Why is Denis Suarez so important to Unai Emery?
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Three major themes played out in the Premier League's first stanza. Liverpool's invincibility, Jose Mourinho’s dour Manchester United and the leaky defence at Arsenal. While Manchester City brought the Reds back to reality and Ole Gunnar Solskjaer cleaned up Mourinho’s mess, the Gunners frailties at the back lingered.
Unai Emery’s impact has been instant at the Emirates. A firm disciple of attractive football, he revived the Gunners as a possession-centred, high-octane side. Unlike Arsene Wenger, he added some resilience and grit, explaining why his team nicked the most strikes from the bench (10) in the season's first half.
The goal flow isn’t just a substitute affair though. Arsenal’s offence is firing on all cylinders. Only Manchester City (56) and Liverpool (49) fared better than the Gunners' 46 in the final third. They've failed to break the duck in just one league outing. Pierre-Emerick Aubameyang’s 14 strikes lead the division.
With Danny Welbeck ruled out for the entire campaign, the burden clings to Aubameyang and Alexandre Lacazette. As much as the Gunners could do with an extra man in the final third, defensive reinforcements were expected to top Emery's shopping list. Certainly not Barcelona midfielder Denis Suarez, his former disciple at Sevilla.
Arsenal's defence has been a mishmash. If it isn't the unreliable, erratic Shkodran Mustafi, then it is Stephan Lichtsteiner, the erstwhile Old Lady nearing menopause. Even the sometimes brave Greek warrior Sokratis Papastathopoulos appears to have joined the bandwagon. Without Laurent Koscielny, Hector Bellerin, Rob Holding and Nacho Monreal, they rotate the hall of shame walkway.
Emery’s team are shipping goals for pleasure. With 31, they are just one better than West Ham United for the worst backline in the table's top half. The Gunners have recorded a paltry three clean sheets the entire campaign. Yet Emery has reportedly made the midfield his priority.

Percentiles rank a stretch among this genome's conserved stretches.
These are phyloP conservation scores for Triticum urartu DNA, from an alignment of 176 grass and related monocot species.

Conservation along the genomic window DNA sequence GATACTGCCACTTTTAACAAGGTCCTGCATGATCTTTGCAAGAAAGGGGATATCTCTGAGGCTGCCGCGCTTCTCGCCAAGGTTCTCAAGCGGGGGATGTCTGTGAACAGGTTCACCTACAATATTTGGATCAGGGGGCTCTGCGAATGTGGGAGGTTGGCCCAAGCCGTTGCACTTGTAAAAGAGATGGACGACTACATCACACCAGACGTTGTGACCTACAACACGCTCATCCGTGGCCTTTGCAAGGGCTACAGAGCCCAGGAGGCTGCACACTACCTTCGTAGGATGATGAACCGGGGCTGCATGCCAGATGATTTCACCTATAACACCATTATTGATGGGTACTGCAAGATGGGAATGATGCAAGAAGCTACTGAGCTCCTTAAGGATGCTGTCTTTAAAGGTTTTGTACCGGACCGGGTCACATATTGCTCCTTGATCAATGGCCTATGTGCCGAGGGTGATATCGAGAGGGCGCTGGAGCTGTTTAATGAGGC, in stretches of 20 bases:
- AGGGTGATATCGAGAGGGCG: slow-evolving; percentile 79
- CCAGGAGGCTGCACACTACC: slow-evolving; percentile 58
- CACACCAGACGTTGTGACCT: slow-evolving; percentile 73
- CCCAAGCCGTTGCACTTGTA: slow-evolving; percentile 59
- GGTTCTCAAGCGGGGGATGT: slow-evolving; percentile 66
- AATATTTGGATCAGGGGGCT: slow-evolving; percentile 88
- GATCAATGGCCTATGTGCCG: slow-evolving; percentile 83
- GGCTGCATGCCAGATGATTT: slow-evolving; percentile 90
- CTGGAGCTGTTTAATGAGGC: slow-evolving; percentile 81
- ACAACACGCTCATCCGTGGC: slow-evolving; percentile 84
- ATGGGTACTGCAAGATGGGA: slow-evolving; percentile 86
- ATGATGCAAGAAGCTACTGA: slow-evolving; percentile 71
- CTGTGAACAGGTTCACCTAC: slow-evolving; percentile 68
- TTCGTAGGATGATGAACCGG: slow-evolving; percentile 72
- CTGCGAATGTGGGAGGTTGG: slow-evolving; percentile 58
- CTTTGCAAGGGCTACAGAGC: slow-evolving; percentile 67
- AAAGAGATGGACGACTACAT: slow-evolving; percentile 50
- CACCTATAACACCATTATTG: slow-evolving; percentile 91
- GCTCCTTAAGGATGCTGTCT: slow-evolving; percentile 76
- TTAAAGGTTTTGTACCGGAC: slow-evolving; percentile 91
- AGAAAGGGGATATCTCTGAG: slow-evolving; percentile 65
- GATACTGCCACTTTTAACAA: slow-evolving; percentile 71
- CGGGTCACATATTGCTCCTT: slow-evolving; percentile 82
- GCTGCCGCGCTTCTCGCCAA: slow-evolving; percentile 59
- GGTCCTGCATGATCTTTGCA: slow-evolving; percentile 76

The Spanish Suarez is nothing compared to his Uruguayan namesake at Barcelona although he is talented. The thing is Emery knows the 25-year-old like the back of his hand. When Barcelona seemingly didn’t rate him beyond La Masia, the ex-Paris Saint Germain gaffer offered the midfielder a podium. He featured 47 times for an immensely successful Sevilla side who went on to win their second successive Europa League title.
Since returning to Barca in 2016, Suarez struggles for game time. The playing standard and absurd consistency demanded from attackers prevent him from securing an extended run in the side. That's to be expected when people like Ousmane Dembele and Philippe Coutinho keep walking in the door and Luis Suarez and Lionel Messi are already in residence.
Suarez's skill-set will suit the Gunners. He is something between Henrikh Mkhitaryan and Aaron Ramsey. Quick, capable of short, incisive passes and a good dribbler, he will score and create goals. Suarez rarely looks perturbed in possession. His nimble footwork can carry him through hordes of opponents, the ball never straying from his foot.
Emery rates him as Ramsey's potential successor. The urgency is questionable, though. The Welshman still has at least six months at the Emirates. Rather than a department that appears overstocked, the defence should receive critical attention. A reputable central defender is a necessity. Whether or not Suarez joins, Aubameyang and company will continue scoring but their goals amount to nothing without a steadfast defence.
The ball is in your court, Senor Emery.